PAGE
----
David Duval handed back the Claret Jug, no dents or scratches reported. The glow certainly had faded, however.
His reign as British Open champion was complete, a year having gone by since his major-championship breakthrough at Royal Lytham, the victory that was to propel him to greatness.
Instead, Duval left Muirfield on Sunday searching for the magic that came with his win in 2001. All the long-awaited major did was raise expectations; so far, Duval has fallen woefully short of meeting them.
Before his tie for 22nd at the Open, he had missed three straight cuts for the first time. He has missed six overall in 2002 and has just one top-10 finish. This from a player who only three years ago was ranked No. 1 in the world _ the only player in the past four years besides Tiger Woods to occupy the top spot.
"I lost a little bit of focus," Duval said. "I think I got a little too absorbed in how I swing the golf club. I seem to forget that last year I won not hitting the ball as well as I'm capable of.
"I think I got sidetracked. You're not as enthused about things at times and are thinking about other stuff and it's not a big deal. It's just the ups and downs."
Duval did not point to any one thing, and did not get specific. But he did hint that perhaps the feeling of getting to the top was pretty good, and he wanted to enjoy it.
And the breakup with his fiancee in January could not have helped. Duval had been with Julie McArthur for eight years.
In February, Duval was on the fringe of contention heading into the final round of the Nissan Open. But a sudden virus forced him to withdraw after just three holes, and he ended up losing 12 pounds.
Then Duval learned that lingering soreness in his right shoulder was the result of tendinitis, probably from an old snowboarding accident. That came on top of back and wrist injuries that hampered him the previous two years.
Duval, who has not finished worse than eighth on the PGA Tour money list in the past five years, is 81st with $531,958. He has slipped to ninth in the World Ranking. And he is 147th on the PGA Tour in driving accuracy.
"It's been one of those years where life's events have been bigger than golf," he said. "I've gone through a lot, and golf just hasn't been the most important thing."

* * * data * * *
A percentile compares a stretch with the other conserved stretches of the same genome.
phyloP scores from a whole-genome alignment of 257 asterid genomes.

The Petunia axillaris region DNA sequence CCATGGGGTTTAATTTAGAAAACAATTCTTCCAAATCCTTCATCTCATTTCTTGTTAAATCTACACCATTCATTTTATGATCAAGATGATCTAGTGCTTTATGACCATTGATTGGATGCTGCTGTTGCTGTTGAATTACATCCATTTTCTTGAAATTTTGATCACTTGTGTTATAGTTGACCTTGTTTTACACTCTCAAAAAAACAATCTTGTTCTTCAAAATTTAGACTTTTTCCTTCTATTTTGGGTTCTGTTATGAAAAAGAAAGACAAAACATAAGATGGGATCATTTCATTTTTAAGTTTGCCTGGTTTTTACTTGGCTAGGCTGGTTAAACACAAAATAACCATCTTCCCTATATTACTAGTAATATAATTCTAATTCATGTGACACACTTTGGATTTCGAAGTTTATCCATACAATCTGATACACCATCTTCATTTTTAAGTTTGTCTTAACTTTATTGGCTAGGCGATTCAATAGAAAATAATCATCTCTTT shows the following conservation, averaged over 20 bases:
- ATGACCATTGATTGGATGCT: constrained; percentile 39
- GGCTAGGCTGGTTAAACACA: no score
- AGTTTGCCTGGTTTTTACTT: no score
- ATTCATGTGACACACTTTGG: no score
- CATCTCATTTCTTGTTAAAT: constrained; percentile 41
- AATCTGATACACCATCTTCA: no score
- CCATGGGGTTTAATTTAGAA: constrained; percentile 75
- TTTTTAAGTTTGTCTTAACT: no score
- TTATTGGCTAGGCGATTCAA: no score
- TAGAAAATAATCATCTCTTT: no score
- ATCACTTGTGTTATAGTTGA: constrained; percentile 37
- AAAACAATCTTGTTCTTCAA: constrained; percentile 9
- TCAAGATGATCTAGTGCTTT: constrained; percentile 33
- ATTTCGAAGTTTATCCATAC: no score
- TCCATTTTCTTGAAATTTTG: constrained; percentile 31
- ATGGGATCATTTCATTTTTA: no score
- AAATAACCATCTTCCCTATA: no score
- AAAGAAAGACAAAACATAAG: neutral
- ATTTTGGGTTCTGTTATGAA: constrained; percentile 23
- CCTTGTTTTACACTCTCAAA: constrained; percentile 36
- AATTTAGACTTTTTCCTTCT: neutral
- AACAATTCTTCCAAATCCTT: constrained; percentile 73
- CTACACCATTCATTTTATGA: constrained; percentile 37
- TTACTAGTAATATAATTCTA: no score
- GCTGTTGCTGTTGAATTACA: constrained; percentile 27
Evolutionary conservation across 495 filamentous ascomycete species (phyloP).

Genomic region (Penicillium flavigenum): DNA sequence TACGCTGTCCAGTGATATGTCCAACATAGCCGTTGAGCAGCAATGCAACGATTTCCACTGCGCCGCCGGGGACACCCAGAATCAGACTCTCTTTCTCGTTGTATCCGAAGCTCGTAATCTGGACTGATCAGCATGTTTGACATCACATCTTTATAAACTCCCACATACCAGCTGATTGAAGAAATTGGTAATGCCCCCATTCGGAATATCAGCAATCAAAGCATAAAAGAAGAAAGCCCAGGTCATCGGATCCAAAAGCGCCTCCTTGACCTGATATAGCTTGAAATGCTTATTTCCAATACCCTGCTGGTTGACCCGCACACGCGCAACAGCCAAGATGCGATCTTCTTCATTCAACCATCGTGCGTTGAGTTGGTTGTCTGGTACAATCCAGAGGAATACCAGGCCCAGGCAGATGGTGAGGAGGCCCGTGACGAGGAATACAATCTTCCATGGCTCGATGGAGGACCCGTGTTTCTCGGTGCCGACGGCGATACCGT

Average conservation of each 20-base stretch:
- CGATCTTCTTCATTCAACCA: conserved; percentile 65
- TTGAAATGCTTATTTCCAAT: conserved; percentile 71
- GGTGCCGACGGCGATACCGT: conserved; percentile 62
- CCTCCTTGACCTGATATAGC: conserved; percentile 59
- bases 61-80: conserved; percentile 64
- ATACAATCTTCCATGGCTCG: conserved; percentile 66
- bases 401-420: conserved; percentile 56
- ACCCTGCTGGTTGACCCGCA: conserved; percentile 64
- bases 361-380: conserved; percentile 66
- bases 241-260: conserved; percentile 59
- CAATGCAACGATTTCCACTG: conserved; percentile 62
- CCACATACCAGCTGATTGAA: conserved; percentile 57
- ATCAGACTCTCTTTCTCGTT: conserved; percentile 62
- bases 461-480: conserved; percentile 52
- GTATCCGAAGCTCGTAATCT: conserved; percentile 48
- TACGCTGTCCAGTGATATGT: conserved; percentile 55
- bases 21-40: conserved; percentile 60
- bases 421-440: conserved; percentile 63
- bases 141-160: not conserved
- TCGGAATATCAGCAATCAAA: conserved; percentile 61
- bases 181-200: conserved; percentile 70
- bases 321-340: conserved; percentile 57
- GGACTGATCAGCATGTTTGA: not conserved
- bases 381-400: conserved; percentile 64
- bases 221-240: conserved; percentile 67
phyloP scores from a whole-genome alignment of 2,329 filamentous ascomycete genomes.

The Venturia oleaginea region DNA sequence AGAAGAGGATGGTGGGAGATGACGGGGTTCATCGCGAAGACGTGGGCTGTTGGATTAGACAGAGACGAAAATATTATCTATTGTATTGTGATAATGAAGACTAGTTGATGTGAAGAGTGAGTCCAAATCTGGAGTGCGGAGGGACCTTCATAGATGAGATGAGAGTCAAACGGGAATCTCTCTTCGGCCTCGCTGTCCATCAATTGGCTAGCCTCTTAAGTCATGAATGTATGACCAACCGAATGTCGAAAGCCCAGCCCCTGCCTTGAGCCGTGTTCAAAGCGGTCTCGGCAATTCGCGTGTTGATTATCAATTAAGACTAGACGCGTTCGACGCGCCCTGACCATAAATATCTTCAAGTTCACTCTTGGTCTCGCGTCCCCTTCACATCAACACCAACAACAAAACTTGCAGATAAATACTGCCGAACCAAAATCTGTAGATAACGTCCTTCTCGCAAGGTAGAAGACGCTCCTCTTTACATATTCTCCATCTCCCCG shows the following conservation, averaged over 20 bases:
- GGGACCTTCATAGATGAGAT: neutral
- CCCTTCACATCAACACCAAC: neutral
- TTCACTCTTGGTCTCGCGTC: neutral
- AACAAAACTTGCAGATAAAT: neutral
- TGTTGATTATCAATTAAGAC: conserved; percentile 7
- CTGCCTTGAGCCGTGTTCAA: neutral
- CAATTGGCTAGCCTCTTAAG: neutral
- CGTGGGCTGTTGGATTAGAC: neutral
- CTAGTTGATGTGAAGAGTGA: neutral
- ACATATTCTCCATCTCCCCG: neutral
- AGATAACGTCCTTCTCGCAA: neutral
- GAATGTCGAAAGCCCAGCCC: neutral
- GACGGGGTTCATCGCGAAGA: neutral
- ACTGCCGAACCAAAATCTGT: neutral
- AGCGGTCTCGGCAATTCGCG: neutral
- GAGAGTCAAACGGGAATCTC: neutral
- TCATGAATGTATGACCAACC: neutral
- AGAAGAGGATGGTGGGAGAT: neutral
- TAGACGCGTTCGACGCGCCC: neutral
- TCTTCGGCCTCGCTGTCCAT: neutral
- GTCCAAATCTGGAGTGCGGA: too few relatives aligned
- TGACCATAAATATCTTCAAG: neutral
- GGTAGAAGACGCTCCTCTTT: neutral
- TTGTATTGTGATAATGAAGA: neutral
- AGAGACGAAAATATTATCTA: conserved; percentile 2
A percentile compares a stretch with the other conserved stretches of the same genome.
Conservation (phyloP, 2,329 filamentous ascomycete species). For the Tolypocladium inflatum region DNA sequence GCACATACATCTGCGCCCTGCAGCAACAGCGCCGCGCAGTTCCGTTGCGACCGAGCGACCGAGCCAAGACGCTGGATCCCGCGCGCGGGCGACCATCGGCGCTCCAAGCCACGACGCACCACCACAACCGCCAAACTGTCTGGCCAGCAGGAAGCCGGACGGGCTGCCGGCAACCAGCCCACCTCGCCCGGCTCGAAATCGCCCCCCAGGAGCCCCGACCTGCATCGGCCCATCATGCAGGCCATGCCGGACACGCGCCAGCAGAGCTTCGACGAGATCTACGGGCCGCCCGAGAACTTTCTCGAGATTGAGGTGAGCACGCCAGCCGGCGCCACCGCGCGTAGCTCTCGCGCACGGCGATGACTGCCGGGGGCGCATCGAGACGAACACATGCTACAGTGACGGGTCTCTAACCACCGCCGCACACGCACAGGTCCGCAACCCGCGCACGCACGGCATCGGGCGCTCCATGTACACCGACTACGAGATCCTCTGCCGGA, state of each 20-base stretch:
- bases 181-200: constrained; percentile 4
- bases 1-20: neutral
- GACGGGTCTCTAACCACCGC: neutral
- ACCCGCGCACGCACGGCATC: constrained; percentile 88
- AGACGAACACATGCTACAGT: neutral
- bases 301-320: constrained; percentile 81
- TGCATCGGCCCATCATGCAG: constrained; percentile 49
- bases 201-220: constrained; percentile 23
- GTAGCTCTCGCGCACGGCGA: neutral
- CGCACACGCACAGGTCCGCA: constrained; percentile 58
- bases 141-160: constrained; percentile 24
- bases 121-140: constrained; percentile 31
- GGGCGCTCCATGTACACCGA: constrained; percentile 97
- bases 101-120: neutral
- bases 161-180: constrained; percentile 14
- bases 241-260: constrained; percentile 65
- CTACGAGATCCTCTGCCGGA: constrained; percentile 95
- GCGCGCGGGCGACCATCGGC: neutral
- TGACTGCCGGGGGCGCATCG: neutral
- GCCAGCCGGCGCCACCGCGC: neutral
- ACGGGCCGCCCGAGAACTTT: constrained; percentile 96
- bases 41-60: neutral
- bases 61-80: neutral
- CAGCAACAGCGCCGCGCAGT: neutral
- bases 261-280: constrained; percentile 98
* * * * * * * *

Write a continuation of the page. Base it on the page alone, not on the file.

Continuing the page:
Duval seemingly was back on track when he tied for fourth at the Memorial in late May. But his swing remains a work in progress. Compensations due to injuries threw him off. The mental distractions also were a factor. Duval admits that in an effort to improve, he chose the wrong path. But he believes he is now headed in the right direction.
"It's been a bit of a slow realization," said Duval, who had a difficult time reconciling an 11-over-par effort at the U.S. Open, where he missed the cut, followed by another missed cut at Hartford. "I'm thinking, "How am I 4 over par when the way I hit it, I should have been 6 or 7 under?" he said.
"You just say, well my strategy has been a little bit different. My patience has been a little bit different. It's just a matter of correcting those things. I've played pretty well at times. I've just had some bad holes here and there, and those are things I haven't done in the past. I'm hitting solid shots. I'm hitting the hole with the putter. All the ingredients are right there. They just haven't fallen together."
Duval found some comfort at the British Open, where he never has missed a cut and has three top-20 finishes in addition to his victory. His game showed flashes of the old Duval, but he was frustrated by his inability to score. Duval gave himself plenty of chances. And when the final round began, he was just five strokes behind eventual champion Ernie Els.
But Duval made no Sunday charge, managing a final-round 70.
"I will keep working on things," said Duval, who at one point had won 11 of 34 tournaments during an 18-month stretch. He has 13 PGA Tour victories overall. "I've just not been at the top of my golf game. But that's okay. I'm only 30 years old, and if I can keep it to this one stretch, things should be okay. I've got a long career ahead still, a lot of golf left.
"We all have streaks that aren't so good. Sure, I'd like to play better than I'm playing. I imagine some of it is just the confidence, where all you see are great things and all you do are great things, and they far outweigh the mistakes you make. That's how I was for quite some time."